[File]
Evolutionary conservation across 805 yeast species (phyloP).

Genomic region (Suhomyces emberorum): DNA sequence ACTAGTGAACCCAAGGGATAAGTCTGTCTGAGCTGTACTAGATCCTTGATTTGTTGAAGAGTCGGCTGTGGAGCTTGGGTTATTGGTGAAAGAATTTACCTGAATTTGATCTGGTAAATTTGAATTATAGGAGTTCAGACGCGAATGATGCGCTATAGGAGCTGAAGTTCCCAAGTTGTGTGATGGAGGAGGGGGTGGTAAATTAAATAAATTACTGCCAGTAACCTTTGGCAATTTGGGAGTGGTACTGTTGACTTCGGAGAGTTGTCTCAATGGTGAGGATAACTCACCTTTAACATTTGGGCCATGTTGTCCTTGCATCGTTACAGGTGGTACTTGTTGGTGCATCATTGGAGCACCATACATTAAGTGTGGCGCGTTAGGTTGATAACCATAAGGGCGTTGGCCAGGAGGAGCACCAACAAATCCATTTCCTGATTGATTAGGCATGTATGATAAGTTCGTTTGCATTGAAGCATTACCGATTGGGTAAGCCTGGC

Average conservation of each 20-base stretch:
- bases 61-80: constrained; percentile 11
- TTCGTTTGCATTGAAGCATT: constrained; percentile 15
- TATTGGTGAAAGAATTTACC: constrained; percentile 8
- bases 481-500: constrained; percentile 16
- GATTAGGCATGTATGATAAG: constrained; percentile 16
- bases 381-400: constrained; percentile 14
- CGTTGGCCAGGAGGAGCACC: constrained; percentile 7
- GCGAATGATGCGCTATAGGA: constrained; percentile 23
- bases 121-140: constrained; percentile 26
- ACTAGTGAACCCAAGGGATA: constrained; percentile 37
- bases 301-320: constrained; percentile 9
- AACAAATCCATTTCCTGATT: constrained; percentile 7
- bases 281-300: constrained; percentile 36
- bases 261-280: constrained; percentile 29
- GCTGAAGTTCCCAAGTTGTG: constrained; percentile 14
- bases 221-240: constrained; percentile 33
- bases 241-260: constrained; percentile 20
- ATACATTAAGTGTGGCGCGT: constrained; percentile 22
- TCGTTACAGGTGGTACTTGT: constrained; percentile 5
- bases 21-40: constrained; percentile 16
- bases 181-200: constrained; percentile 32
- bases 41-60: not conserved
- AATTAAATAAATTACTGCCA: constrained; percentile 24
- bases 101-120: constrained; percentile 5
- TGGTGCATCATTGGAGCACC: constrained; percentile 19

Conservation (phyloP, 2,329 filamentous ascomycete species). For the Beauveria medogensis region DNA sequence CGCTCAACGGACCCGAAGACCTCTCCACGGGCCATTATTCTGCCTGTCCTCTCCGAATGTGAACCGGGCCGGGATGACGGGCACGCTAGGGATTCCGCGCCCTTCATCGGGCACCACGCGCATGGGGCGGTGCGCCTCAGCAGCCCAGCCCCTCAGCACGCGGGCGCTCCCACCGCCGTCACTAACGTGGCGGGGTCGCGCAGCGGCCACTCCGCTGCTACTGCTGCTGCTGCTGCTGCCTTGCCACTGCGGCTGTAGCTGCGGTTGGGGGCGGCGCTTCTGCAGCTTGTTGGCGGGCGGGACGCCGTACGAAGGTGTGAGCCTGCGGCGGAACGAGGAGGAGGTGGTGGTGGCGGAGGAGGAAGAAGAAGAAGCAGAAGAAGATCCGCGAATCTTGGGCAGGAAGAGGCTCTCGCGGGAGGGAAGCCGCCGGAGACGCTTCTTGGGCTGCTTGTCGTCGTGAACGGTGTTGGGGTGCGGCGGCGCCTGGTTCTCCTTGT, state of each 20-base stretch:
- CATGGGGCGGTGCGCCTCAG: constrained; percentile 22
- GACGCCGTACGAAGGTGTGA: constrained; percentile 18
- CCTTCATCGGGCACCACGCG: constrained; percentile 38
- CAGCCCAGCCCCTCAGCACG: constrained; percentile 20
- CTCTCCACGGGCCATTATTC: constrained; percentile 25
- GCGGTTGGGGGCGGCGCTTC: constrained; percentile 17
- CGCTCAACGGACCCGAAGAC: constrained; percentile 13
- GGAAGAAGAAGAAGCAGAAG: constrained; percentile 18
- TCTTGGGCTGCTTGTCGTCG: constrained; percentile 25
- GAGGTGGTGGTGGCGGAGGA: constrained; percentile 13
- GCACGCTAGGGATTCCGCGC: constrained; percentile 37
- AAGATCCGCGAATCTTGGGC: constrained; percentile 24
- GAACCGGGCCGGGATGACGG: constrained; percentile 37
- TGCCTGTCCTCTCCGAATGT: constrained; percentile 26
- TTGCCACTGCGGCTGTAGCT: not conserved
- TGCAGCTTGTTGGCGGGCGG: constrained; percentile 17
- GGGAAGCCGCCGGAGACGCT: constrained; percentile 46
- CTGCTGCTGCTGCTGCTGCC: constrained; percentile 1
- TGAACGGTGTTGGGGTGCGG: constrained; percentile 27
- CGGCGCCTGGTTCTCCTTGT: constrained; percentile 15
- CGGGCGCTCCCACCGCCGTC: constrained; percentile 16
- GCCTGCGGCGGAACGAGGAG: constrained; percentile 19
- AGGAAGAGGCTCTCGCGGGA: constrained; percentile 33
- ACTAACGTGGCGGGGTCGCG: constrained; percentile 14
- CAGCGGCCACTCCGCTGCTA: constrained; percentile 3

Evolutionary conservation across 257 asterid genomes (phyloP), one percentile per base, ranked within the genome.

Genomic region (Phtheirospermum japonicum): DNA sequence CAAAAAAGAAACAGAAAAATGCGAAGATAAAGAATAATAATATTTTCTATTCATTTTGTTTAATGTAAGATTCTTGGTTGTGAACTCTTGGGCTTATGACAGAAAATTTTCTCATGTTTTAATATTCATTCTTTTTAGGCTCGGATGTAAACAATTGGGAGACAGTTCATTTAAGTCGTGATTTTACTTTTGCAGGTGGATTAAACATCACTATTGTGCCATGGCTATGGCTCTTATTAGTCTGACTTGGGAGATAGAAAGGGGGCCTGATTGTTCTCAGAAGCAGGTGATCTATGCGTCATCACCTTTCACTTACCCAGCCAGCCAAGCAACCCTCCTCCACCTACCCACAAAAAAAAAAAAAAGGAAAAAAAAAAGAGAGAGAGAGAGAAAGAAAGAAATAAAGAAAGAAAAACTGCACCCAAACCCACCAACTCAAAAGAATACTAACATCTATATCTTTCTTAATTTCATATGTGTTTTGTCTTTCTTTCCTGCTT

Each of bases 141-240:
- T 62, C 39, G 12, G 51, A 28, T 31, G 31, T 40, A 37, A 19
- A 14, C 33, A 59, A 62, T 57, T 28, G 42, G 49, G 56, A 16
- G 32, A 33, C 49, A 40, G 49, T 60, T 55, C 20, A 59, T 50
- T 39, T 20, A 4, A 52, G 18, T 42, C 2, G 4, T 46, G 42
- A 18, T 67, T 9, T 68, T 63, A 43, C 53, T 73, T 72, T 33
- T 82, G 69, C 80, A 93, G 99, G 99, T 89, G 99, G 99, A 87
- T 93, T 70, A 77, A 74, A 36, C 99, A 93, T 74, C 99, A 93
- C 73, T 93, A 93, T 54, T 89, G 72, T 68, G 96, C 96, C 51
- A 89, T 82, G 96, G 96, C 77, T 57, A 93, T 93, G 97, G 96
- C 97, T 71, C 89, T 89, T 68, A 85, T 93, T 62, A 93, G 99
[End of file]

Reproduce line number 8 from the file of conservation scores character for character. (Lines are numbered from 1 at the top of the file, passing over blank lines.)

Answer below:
- GATTAGGCATGTATGATAAG: constrained; percentile 16